Which brings me to the thorny question of why the hell I like this song in the first place. (This is, after all, what chapter 4 is usually about.) At its heart, “Video Killed the Radio Star” is, as many people point out, an elegy from the future: it’s one where people have sacrificed older forms of entertainment for newer, more immediate forms. It’s a song that engages in the most fascinating self-reflexivity: it willingly engages in the destruction of another form not only through its content, but also through the form of the MV itself, using an easy narrative to point out our penchant for taking refuge in easy narratives. What’s more, they sound positively apologetic and about that: if it’d been a self-denying rage against the merciless onset of modern technology it would have been interesting enough, but the funny thing is that Trevor Horn’s lyrics don’t seem remotely angry. Even when he says “put the blame on VTR”, he sounds hesitant, evasive. He knows that he’s partly to blame anyway.

Not only that: it perceives the melancholia that is present within us, and it seeks to empathize. Before listening to this song, you might not have given a damn about the death of radio, but the Buggles paint such a lonely picture that it’s impossible not to care at least a little, to feel on behalf of the stars in question. I imagine that we’ve all been that girl at some time or another: when you first hear the most wonderful music coming out from this metal box, and just sitting there marvelling “how is this possible?”. Now Horn and Downes have dredged up that memory, only for us to find it lifeless. The emptiness is palpable, and they’re here to comfort, to eulogize, to speak on behalf of us all. It knows that loss.

But forget video for a second. The most basic reason I love “Video Killed the Radio Star” is that it’s a damn good song. Even if you don’t have the MV on hand, you can absolutely picture yourself swimming in that sea of futurity. The pictures that the Buggles paint are all breathtaking portraits of abandonment, and you get such an awesome soundscape surrounding that it’s hard to be mad about the demise of radio. The beat is propulsive, and when those shimmering synths rise to the surface, it’s a moment that stops you in his tracks. You don’t need anything from the music video to remind you of this — after 25 years, Horn and the Buggles played “Video Killed the Radio Star” at a concert, and even without the visuals, even with everybody old and grey just playing, you can still feel the emotions, that bittersweet symphony of love and loss, all at the same time.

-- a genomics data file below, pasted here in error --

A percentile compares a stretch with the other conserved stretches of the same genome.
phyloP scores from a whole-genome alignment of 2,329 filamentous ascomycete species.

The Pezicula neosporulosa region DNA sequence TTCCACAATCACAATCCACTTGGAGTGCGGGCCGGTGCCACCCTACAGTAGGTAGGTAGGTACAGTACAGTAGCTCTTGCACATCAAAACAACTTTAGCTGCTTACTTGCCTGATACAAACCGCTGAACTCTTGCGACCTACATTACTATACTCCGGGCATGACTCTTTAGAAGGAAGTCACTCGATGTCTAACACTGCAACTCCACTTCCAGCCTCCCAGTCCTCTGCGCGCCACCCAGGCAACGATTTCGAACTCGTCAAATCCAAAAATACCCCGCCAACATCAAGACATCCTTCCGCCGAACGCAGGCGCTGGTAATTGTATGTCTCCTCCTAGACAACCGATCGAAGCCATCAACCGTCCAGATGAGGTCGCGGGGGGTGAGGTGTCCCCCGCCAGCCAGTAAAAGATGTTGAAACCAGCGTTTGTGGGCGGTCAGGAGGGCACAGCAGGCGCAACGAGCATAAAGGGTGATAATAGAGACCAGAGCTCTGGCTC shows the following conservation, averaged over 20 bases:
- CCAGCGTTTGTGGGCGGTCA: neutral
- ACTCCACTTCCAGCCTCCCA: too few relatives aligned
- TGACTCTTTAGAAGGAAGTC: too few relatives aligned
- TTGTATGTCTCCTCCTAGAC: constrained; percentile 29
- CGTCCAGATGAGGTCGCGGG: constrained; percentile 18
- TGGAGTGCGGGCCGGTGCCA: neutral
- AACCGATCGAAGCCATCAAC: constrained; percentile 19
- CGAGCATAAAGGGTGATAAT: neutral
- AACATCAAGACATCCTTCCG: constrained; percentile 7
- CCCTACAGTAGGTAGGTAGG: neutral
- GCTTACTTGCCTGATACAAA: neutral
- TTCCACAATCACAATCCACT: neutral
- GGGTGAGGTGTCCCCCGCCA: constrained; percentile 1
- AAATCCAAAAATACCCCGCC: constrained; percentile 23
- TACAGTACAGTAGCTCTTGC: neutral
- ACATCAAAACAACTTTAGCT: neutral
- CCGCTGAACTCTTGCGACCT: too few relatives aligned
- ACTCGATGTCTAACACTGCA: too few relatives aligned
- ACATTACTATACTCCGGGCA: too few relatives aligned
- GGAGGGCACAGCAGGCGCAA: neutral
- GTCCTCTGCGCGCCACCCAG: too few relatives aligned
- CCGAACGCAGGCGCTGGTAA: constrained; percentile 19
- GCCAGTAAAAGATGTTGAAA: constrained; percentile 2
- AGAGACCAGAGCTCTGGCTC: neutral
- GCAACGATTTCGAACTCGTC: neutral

There’s one small detail that seals the deal for me: at the end of the performance, Horn points to a man playing lead guitar, and introduces him as “early Buggle Bruce Woolley, the three of us wrote the song”. After a quarter of a century of duelling versions, even Woolley had to submit: the version of the dated future Horn and Downes had created was just too irresistible, too exciting. Sometimes, it’s okay to just let the music wash over you, and float around in a vinyl sea of chaos.

Epilogue: The Real World

19 August 2002: Russian girl group t.A.T.u. drop their first English-language single, “All the Things She Said”, produced by a 52-year-old man named Trevor Horn. The song is explosively controversial upon release: the lyrics describe two girls developing intense feelings for each other, something unthinkable in conservative Russia. Their manager, an abhorrently creepy man with a teenage fetish, ups the ante in the music video by having these two 15-year-old teens wear very skimpy school uniforms and kiss in the rain while beating on a wire fence. In interviews, Julia Volkova and Lena Katina constantly proclaim their love for each other in broken English, holding hands and even engaging in long, passionate kisses on public television. Audiences across the world are scandalized and enraptured by such brazen homosexuality: not until Julia becomes pregnant by a married man (and the girls fire their manager) do they drop the act and admit that it was all for publicity.